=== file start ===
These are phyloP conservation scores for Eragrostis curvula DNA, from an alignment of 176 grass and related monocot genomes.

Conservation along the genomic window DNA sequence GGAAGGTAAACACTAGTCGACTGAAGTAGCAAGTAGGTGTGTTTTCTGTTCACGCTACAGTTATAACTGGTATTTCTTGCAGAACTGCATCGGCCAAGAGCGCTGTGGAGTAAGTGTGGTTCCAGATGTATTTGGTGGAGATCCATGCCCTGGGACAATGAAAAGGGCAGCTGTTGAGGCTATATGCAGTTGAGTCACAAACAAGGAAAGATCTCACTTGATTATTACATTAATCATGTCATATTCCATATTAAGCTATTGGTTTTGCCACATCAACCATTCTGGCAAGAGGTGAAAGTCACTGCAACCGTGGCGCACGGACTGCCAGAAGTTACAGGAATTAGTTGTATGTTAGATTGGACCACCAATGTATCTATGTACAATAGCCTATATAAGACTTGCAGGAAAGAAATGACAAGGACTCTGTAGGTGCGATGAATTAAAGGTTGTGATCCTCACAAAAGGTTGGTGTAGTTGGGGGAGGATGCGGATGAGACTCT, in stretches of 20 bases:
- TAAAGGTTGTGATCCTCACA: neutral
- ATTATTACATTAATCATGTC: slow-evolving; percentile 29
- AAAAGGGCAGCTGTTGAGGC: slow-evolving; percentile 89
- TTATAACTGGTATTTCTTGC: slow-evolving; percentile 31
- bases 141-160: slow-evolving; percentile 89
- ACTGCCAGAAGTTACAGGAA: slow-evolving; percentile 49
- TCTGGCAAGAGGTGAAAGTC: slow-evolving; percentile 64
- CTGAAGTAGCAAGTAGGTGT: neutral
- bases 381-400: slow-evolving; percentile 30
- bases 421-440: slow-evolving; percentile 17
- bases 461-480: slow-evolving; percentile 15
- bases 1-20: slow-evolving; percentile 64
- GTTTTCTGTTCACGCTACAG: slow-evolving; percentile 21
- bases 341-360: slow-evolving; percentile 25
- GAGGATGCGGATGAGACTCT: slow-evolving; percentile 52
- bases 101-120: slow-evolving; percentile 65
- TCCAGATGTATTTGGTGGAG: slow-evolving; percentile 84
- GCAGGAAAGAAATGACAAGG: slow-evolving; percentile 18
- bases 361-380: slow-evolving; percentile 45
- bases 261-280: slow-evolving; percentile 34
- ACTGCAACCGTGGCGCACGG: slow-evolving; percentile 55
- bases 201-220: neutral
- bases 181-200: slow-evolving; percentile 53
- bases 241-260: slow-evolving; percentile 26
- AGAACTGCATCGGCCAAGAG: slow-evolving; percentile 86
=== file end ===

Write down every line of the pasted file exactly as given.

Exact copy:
These are phyloP conservation scores for Eragrostis curvula DNA, from an alignment of 176 grass and related monocot genomes.

Conservation along the genomic window DNA sequence GGAAGGTAAACACTAGTCGACTGAAGTAGCAAGTAGGTGTGTTTTCTGTTCACGCTACAGTTATAACTGGTATTTCTTGCAGAACTGCATCGGCCAAGAGCGCTGTGGAGTAAGTGTGGTTCCAGATGTATTTGGTGGAGATCCATGCCCTGGGACAATGAAAAGGGCAGCTGTTGAGGCTATATGCAGTTGAGTCACAAACAAGGAAAGATCTCACTTGATTATTACATTAATCATGTCATATTCCATATTAAGCTATTGGTTTTGCCACATCAACCATTCTGGCAAGAGGTGAAAGTCACTGCAACCGTGGCGCACGGACTGCCAGAAGTTACAGGAATTAGTTGTATGTTAGATTGGACCACCAATGTATCTATGTACAATAGCCTATATAAGACTTGCAGGAAAGAAATGACAAGGACTCTGTAGGTGCGATGAATTAAAGGTTGTGATCCTCACAAAAGGTTGGTGTAGTTGGGGGAGGATGCGGATGAGACTCT, in stretches of 20 bases:
- TAAAGGTTGTGATCCTCACA: neutral
- ATTATTACATTAATCATGTC: slow-evolving; percentile 29
- AAAAGGGCAGCTGTTGAGGC: slow-evolving; percentile 89
- TTATAACTGGTATTTCTTGC: slow-evolving; percentile 31
- bases 141-160: slow-evolving; percentile 89
- ACTGCCAGAAGTTACAGGAA: slow-evolving; percentile 49
- TCTGGCAAGAGGTGAAAGTC: slow-evolving; percentile 64
- CTGAAGTAGCAAGTAGGTGT: neutral
- bases 381-400: slow-evolving; percentile 30
- bases 421-440: slow-evolving; percentile 17
- bases 461-480: slow-evolving; percentile 15
- bases 1-20: slow-evolving; percentile 64
- GTTTTCTGTTCACGCTACAG: slow-evolving; percentile 21
- bases 341-360: slow-evolving; percentile 25
- GAGGATGCGGATGAGACTCT: slow-evolving; percentile 52
- bases 101-120: slow-evolving; percentile 65
- TCCAGATGTATTTGGTGGAG: slow-evolving; percentile 84
- GCAGGAAAGAAATGACAAGG: slow-evolving; percentile 18
- bases 361-380: slow-evolving; percentile 45
- bases 261-280: slow-evolving; percentile 34
- ACTGCAACCGTGGCGCACGG: slow-evolving; percentile 55
- bases 201-220: neutral
- bases 181-200: slow-evolving; percentile 53
- bases 241-260: slow-evolving; percentile 26
- AGAACTGCATCGGCCAAGAG: slow-evolving; percentile 86